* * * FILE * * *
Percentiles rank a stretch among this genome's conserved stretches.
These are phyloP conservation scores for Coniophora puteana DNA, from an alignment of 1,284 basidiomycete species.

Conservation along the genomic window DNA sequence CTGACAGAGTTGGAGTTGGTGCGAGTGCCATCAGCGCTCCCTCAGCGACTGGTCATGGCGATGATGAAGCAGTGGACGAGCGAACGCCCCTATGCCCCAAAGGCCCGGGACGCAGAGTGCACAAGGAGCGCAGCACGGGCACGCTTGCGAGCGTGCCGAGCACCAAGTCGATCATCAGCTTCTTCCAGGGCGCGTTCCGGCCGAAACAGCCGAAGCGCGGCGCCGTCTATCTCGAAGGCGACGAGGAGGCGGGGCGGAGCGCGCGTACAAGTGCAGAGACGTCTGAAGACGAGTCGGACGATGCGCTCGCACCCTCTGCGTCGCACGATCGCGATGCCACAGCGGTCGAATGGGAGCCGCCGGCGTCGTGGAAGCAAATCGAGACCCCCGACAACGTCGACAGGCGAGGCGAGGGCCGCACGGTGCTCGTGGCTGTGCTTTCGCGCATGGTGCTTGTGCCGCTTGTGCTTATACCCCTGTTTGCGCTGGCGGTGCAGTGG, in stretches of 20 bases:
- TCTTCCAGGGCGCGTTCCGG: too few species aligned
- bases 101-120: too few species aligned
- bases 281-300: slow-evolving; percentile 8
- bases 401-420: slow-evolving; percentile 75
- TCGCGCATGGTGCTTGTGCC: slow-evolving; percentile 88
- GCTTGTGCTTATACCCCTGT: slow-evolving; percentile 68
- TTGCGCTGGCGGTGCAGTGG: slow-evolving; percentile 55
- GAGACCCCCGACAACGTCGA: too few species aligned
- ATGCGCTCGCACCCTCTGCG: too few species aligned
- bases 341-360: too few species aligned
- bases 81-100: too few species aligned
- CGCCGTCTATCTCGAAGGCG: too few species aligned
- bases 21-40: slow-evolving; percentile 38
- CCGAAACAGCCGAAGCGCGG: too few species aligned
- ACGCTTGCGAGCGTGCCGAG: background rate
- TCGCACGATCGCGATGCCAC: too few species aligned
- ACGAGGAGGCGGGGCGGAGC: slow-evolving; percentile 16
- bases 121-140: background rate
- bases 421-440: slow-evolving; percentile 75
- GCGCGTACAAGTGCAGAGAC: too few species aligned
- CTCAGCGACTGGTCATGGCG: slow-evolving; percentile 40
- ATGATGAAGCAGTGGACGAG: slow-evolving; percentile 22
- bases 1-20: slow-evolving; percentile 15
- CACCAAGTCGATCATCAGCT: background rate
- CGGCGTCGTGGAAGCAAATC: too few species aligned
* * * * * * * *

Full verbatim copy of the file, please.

Percentiles rank a stretch among this genome's conserved stretches.
These are phyloP conservation scores for Coniophora puteana DNA, from an alignment of 1,284 basidiomycete species.

Conservation along the genomic window DNA sequence CTGACAGAGTTGGAGTTGGTGCGAGTGCCATCAGCGCTCCCTCAGCGACTGGTCATGGCGATGATGAAGCAGTGGACGAGCGAACGCCCCTATGCCCCAAAGGCCCGGGACGCAGAGTGCACAAGGAGCGCAGCACGGGCACGCTTGCGAGCGTGCCGAGCACCAAGTCGATCATCAGCTTCTTCCAGGGCGCGTTCCGGCCGAAACAGCCGAAGCGCGGCGCCGTCTATCTCGAAGGCGACGAGGAGGCGGGGCGGAGCGCGCGTACAAGTGCAGAGACGTCTGAAGACGAGTCGGACGATGCGCTCGCACCCTCTGCGTCGCACGATCGCGATGCCACAGCGGTCGAATGGGAGCCGCCGGCGTCGTGGAAGCAAATCGAGACCCCCGACAACGTCGACAGGCGAGGCGAGGGCCGCACGGTGCTCGTGGCTGTGCTTTCGCGCATGGTGCTTGTGCCGCTTGTGCTTATACCCCTGTTTGCGCTGGCGGTGCAGTGG, in stretches of 20 bases:
- TCTTCCAGGGCGCGTTCCGG: too few species aligned
- bases 101-120: too few species aligned
- bases 281-300: slow-evolving; percentile 8
- bases 401-420: slow-evolving; percentile 75
- TCGCGCATGGTGCTTGTGCC: slow-evolving; percentile 88
- GCTTGTGCTTATACCCCTGT: slow-evolving; percentile 68
- TTGCGCTGGCGGTGCAGTGG: slow-evolving; percentile 55
- GAGACCCCCGACAACGTCGA: too few species aligned
- ATGCGCTCGCACCCTCTGCG: too few species aligned
- bases 341-360: too few species aligned
- bases 81-100: too few species aligned
- CGCCGTCTATCTCGAAGGCG: too few species aligned
- bases 21-40: slow-evolving; percentile 38
- CCGAAACAGCCGAAGCGCGG: too few species aligned
- ACGCTTGCGAGCGTGCCGAG: background rate
- TCGCACGATCGCGATGCCAC: too few species aligned
- ACGAGGAGGCGGGGCGGAGC: slow-evolving; percentile 16
- bases 121-140: background rate
- bases 421-440: slow-evolving; percentile 75
- GCGCGTACAAGTGCAGAGAC: too few species aligned
- CTCAGCGACTGGTCATGGCG: slow-evolving; percentile 40
- ATGATGAAGCAGTGGACGAG: slow-evolving; percentile 22
- bases 1-20: slow-evolving; percentile 15
- CACCAAGTCGATCATCAGCT: background rate
- CGGCGTCGTGGAAGCAAATC: too few species aligned